The rest of these high five locations are totally optional. You only need to leave one high five review in one place to make a difference.

ambient it Google Search

Facebook

If you have left a Google review, then the next best place to leave a review is Facebook. If the business has a business page and has enabled reviews to be left, then repeat the process.

One tip to the wise, Facebook blocks you if you try to leave more than two reviews in 5 minutes (go figure!) They think you are misusing the system, so if you are going to leave a Facebook review leave time between each one.

Other directories

If you have left a Google and Facebook review, and are feeling particularly enthusiastic, then move onto trustworthy directories that you regularly use: Truelocal, Yelp, WOMO, Hotfrog, Tripadvisor, Beanhunter (for coffee) and ProductReview.

What to say

Many people struggle with what to say when writing a positive review or testimonial.  The trick is to keep it simple and meaningful. Here are some thought prompts:

  • What service or product did the business provide for you?
  • What are a few features that you liked most about the product or service?
  • What results did you get from using the service or product?
  • Are there any specific people you would like to single out for praise?
  • Who would you recommend the product or service to? Why?

But what if you only know the person as part of your networking group or as a friend and haven’t bought a service or product from them?

Even if you have never bought a product or service, you can still leave a high five review.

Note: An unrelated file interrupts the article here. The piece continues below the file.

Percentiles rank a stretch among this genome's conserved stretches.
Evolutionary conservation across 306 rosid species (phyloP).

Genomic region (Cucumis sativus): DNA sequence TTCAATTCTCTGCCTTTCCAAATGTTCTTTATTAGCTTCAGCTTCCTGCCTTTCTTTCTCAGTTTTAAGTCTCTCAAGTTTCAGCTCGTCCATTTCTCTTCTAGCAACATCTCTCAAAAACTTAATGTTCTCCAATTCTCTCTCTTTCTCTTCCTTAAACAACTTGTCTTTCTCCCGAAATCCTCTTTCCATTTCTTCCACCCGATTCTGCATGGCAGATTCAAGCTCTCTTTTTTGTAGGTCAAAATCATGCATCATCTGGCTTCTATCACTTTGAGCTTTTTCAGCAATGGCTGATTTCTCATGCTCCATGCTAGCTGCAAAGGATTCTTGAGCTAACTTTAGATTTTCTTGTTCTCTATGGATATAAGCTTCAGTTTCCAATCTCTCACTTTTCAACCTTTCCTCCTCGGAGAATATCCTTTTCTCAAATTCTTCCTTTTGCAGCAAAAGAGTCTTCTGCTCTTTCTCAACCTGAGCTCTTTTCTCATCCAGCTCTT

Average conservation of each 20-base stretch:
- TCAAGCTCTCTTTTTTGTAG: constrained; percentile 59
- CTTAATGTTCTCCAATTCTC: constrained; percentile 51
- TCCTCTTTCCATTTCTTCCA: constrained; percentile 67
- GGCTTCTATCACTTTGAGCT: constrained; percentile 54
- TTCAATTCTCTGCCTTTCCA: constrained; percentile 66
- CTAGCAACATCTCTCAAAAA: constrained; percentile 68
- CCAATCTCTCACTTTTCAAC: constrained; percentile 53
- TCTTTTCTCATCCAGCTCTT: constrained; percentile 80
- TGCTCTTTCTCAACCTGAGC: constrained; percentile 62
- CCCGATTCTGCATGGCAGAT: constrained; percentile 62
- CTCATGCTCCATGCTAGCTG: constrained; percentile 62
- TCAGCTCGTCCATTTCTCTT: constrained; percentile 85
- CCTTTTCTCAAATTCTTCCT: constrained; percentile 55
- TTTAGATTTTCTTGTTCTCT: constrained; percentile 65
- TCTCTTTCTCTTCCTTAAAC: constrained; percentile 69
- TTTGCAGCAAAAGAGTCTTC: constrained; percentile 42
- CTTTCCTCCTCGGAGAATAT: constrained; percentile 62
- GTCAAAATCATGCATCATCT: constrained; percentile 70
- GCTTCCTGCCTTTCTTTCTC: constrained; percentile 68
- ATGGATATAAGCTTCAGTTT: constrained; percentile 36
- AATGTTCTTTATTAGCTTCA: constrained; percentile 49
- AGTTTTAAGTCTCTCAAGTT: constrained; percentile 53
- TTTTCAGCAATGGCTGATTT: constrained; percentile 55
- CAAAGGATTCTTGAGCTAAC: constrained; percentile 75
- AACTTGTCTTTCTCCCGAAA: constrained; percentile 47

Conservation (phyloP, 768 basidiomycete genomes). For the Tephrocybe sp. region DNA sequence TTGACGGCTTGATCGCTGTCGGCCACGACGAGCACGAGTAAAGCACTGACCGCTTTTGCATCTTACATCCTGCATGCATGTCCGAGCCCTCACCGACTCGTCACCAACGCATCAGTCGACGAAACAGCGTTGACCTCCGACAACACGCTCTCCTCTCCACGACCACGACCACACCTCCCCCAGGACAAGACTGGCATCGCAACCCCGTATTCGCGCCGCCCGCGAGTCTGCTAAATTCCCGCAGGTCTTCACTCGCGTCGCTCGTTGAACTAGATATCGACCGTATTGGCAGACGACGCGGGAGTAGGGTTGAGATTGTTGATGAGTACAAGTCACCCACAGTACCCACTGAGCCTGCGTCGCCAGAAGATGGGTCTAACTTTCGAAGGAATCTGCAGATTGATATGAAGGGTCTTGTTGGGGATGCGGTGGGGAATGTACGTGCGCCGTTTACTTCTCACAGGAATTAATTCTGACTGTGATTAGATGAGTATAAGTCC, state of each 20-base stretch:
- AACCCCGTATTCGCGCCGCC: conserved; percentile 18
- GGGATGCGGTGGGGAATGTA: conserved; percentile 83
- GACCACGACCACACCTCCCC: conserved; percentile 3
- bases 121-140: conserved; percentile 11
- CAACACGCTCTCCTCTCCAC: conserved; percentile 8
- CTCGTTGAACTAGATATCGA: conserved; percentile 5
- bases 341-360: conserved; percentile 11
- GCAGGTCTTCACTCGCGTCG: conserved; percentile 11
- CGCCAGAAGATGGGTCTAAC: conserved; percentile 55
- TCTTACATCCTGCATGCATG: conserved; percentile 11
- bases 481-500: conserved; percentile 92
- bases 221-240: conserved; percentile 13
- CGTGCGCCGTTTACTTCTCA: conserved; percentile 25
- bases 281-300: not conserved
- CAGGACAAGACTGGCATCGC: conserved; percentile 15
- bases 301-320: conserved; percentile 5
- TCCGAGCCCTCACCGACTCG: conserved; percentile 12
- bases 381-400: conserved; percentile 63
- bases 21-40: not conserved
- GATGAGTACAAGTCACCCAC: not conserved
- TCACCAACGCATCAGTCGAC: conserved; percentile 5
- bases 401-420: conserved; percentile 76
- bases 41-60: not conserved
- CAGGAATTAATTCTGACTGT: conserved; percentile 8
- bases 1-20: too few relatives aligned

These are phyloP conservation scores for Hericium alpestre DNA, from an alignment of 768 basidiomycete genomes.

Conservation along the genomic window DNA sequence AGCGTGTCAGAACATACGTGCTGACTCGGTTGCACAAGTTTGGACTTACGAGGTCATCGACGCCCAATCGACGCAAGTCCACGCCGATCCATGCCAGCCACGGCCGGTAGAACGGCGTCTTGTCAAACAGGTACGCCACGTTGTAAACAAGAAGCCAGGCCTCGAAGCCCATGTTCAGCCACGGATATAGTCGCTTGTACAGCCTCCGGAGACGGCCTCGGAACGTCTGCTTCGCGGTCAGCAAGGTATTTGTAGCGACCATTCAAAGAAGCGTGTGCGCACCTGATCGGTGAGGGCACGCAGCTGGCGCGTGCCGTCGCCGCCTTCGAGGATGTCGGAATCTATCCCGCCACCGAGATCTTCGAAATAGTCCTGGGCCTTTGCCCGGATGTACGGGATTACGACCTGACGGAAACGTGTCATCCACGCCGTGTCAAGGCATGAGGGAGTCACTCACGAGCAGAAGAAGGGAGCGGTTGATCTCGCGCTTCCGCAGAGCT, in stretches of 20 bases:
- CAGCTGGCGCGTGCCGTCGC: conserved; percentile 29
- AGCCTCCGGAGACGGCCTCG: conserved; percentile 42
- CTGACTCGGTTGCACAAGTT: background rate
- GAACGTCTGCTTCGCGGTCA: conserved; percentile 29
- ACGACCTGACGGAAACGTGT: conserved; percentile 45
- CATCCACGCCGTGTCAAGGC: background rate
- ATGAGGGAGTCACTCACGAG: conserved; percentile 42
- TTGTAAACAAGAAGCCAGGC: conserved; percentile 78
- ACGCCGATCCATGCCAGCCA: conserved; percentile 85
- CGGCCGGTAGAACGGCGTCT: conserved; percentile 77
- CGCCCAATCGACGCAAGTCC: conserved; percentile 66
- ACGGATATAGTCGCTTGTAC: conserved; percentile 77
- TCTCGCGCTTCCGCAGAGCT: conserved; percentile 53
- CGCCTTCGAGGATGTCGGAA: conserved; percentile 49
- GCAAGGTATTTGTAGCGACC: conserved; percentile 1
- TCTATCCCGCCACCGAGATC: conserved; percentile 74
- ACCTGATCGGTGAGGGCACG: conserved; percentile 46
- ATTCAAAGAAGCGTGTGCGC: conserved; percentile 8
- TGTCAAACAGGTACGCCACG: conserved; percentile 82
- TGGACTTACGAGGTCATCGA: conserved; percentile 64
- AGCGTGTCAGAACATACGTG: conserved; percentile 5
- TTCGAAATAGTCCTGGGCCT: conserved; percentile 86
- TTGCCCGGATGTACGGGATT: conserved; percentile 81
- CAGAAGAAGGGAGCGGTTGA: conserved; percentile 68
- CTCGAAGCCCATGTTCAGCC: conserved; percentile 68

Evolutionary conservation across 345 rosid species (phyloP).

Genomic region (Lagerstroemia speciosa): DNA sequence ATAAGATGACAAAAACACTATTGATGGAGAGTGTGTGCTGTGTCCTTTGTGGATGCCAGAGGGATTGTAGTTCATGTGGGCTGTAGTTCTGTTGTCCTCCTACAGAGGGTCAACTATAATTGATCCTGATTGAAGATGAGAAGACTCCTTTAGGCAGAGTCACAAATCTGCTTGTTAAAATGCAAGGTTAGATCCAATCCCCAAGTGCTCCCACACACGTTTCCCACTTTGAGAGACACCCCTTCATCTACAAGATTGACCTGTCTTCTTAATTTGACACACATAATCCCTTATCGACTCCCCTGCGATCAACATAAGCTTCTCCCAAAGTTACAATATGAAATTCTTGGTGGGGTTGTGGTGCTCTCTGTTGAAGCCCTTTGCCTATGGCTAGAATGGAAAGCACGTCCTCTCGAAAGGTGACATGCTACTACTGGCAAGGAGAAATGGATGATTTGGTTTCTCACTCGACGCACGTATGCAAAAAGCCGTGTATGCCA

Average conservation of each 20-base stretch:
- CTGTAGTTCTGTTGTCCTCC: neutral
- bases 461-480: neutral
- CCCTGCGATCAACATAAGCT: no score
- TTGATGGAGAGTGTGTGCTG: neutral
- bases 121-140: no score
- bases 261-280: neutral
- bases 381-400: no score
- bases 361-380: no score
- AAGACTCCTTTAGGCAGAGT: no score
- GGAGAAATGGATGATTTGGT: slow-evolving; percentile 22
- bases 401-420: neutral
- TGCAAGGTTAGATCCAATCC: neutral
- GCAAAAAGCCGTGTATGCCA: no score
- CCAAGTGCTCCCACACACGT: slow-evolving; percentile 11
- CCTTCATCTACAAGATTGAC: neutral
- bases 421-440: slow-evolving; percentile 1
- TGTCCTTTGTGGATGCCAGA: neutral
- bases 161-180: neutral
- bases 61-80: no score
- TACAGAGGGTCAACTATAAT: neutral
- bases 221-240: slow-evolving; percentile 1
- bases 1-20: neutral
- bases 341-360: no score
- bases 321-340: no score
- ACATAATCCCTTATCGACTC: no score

You will have spoken with the business owner, asked advice, seen what they do, or are on their mailing list or have liked their Facebook page and have seen what they share.

Never lie in a review and pretend to have bought something if you haven’t. Comment on what you know. Comment on their advice, expertise and skill. Comment on their helpfulness. Comment on the results you have observed.

Should you leave less than a 5-star review?

What if you think they are only 4-stars and not 5-stars?

This is entirely up to you. However, remember that people who are having a bad day never hesitate to leave a 1-star review.  Most review sites average out the stars, so your 4-star review will be added to the 1-star and will not make as much of a difference.

Emotionally, when you get a 3 or 4-star review, it is a little bit of a kick – as if you are not good enough. Is this really what you want to do?

If you are going to do a Festival of High Fives, then seriously consider going all out and High Fiving the review.

My challenge to you

My challenge to you is simple. High five a small local business that you love and want to support today.

Ingrid Moyle

Ingrid Moyle is the Chief Web Wizard at Heart Harmony Communications. A self-confessed multipotentialite, Ingrid shamelessly blends her passions of human resources, psychology, web design and copywriting. When not hardwired to her computer, she quests for the perfect coffee while chasing virtual reality creatures across the backstreets of Brisbane.
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Business Growth The Simplest Way You Can Personally Make a Difference to a Small Business: Run a Festival of High Fives